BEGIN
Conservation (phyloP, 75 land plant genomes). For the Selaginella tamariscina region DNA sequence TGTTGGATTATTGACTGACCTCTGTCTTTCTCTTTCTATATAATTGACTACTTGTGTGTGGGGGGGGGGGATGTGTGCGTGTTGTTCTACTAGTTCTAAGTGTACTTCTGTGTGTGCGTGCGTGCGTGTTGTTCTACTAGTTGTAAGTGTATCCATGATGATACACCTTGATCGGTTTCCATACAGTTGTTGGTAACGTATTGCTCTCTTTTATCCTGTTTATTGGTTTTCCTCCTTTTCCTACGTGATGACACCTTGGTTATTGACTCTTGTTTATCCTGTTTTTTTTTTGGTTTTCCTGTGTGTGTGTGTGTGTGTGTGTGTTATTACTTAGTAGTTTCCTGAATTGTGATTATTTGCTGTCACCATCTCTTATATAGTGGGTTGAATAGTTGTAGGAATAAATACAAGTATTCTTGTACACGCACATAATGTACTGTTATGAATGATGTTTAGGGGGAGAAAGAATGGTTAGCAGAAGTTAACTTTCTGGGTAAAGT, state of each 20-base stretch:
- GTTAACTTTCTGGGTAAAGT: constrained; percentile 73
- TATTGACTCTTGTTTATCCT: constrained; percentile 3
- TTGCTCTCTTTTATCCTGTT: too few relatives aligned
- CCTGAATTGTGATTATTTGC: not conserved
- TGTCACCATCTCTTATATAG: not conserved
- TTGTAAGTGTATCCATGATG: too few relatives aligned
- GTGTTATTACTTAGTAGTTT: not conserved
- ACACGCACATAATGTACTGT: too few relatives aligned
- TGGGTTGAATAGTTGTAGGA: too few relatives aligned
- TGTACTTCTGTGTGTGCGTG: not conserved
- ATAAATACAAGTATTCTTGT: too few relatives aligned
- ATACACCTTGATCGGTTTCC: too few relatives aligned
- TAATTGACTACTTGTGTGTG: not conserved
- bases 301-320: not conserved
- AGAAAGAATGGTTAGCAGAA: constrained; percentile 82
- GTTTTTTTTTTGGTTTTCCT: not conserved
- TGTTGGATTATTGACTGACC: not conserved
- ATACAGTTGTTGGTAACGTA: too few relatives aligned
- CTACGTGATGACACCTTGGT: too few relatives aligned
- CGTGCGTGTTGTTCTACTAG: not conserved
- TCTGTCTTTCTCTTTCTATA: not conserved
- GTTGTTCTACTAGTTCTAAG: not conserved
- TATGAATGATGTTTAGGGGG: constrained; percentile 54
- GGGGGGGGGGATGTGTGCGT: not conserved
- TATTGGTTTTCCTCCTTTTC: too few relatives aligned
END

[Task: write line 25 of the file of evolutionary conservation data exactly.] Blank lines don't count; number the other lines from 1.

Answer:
- GGGGGGGGGGATGTGTGCGT: not conserved